Developing Self-Assurance & Confidence…while living with Bipolar Disorder

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I didn’t have self-assurance and confidence until I had no choice.


I’ve been asked often to share about building self-assurance and confidence while having bipolar disorder as a constant threat in my life.


I used to talk about self-assurance and confidence in a therapisty way because I hadn’t built the self-assurance yet.


Self-assurance didn’t come from going to UC Berkeley or getting a Masters Degree. When I graduated from all of my institutions I still didn’t believe I could stand on my own two feet.


When I finally earned my license as a therapist and began working in my field and earning a decent income…I still did not have self-assurance. I had confidence that I could earn a living and keep my job, but I didn’t have self-assurance (faith in my own abilities and character). I was still living with my parents and had a safety net. I was very comfortable in their nest even though I could afford to go out on my own. So in spite of helping everyone else…I still wasn’t there yet…I still didn’t believe in myself and my own abilities because I always had the fear of bipolar disorder.


The fear of bipolar disorder is the fear that everything I’ve worked so hard for could be lost very easily by an episode.


The fear of bipolar disorder is the fear that kept me from trusting myself and believing in my own ability to be independent.


The fear of bipolar disorder has been my crutch since I was 16 years old. I did not know how to not be afraid of it. I gave that fear the power to destroy me. I’ve spent most of my life fearing bipolar disorder on a core level.


That crutch got knocked out from under me when leukemia came into my family’s life. Within a moment the safety net that I relied on…that my parents had created for me…was gone. The security was gone, instantly.


Nothing changed in my family. We didn’t lose our home. My dad didn’t die. Everything stayed the same…but my entire belief system of security and safety crumbled.


It was similar to the destruction that I experienced after my first full-blown manic and depressive episode that destroyed everything I knew about myself…BUT, THERE WAS A KEY DIFFERENCE.


When my dad got sick and the imaginary safety net of always having my parents crumbled…what arose from within me was my own character and my own faith in my ability.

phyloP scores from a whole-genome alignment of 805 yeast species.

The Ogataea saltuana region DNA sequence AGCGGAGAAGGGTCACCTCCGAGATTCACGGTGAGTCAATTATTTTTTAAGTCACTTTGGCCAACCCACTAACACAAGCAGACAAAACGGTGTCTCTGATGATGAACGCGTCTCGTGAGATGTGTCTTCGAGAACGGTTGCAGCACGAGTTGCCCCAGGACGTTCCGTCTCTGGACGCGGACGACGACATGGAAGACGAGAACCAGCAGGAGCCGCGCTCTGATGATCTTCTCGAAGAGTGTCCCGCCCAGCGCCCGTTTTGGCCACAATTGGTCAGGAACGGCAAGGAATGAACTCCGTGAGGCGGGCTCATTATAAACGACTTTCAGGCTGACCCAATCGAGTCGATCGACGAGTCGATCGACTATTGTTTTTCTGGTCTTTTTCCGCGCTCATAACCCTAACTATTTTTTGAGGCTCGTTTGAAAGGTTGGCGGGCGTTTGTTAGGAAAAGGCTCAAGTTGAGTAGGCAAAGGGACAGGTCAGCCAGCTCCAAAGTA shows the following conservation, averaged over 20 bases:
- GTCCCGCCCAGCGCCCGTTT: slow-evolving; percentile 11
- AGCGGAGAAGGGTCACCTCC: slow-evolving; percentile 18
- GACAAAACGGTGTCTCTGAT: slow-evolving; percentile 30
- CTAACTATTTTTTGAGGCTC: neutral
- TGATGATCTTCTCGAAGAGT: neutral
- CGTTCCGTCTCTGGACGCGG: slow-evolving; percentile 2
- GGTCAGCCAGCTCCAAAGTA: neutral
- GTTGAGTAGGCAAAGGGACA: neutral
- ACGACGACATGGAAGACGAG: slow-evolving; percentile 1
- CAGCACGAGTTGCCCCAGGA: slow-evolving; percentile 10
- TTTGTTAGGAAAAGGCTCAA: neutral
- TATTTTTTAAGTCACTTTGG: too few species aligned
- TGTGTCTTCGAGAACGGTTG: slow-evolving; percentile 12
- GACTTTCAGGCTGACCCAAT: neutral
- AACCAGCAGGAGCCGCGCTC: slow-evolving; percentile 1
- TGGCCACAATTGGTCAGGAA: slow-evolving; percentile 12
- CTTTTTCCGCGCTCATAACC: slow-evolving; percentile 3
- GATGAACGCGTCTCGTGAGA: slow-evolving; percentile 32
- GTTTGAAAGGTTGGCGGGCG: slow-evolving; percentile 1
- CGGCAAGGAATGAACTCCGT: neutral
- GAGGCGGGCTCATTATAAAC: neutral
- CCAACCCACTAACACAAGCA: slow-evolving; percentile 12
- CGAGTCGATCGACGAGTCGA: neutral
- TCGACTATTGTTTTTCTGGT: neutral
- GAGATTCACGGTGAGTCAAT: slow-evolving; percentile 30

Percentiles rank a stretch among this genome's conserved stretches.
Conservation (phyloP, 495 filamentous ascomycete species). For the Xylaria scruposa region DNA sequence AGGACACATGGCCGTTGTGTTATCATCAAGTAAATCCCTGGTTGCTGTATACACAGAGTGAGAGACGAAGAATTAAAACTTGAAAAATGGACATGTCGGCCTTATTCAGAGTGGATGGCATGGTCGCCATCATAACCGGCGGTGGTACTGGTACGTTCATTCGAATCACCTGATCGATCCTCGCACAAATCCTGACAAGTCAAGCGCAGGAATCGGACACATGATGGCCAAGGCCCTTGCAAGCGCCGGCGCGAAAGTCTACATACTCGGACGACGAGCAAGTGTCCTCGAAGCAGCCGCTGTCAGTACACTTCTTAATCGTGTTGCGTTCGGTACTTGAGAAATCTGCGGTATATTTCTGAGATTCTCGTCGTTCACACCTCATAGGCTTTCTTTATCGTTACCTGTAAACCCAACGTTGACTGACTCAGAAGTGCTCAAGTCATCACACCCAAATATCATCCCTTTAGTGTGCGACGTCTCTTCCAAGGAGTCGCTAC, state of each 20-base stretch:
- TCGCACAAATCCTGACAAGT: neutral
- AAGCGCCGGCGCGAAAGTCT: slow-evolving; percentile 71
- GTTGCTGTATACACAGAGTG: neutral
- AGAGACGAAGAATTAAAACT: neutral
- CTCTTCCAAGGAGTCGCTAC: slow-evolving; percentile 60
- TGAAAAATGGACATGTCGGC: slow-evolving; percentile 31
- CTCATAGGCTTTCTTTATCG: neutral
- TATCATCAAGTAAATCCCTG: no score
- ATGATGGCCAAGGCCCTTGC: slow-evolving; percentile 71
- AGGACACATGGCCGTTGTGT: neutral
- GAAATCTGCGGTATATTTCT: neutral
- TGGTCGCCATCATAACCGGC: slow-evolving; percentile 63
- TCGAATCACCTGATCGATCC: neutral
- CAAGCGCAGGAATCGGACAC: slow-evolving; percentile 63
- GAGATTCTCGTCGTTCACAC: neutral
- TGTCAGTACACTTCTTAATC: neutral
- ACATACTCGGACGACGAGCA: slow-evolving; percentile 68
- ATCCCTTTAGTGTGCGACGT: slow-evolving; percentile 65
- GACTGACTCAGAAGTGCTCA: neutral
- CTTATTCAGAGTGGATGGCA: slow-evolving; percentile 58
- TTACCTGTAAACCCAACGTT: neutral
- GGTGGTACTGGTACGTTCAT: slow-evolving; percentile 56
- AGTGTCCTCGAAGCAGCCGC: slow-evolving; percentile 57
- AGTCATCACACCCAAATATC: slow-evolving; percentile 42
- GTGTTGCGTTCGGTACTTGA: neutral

It was there all along (or at least for a really long time) and I didn’t know it because I had always been leaning on the crutch of safety…I was afraid to trust. I was the bird that had perfectly good wings, yet was afraid to fly in case I fell.


When my dad got sick…instantaneously, from the core within me I immediately flew. I just took off flying…I don’t know how I did it. My suspicion is that it was all the years I invested into myself.


I went through a bit of mania (multiple times controlled by medication), I went through plenty of depression (that I had to deal with daily)…yet I was still flying. In spite of episodes I still went to work each day and I immediately moved out of my parents home. I left the nest because I had to…from deep down in my core, I had to leave the nest even though at times it would have been beneficial if I stayed. (Don’t worry, I still helped out plenty.)


This is when self-assurance began to really build for me. I faced the episodes I feared would destroy me…and they didn’t…I kept moving forward. As long as I continued to move forward (even though they made it harder and slowed me down at times) I did just fine on my own two feet.


Self-assurance became my rock when I began sailing my boat…we’ve all heard about that in my prior story.


The key message I want you share is that I didn’t have self-assurance as a person living with bipolar disorder until there was no choice for me to hold onto the crutch anymore. I couldn’t fly and hold onto the crutch.


Episodes happened and are going to continue to happen in my life and as long as I take really good care of myself by sailing and working towards my goals and being responsible with my medication…and continuing to do it all in spite of how I feel…I do really well.


I really hope this is useful and I encourage you to share your stories.  To learn how, go to: and find out about joining a private community that is being built.


If this is useful, let me know. Thanks in advance. 🙂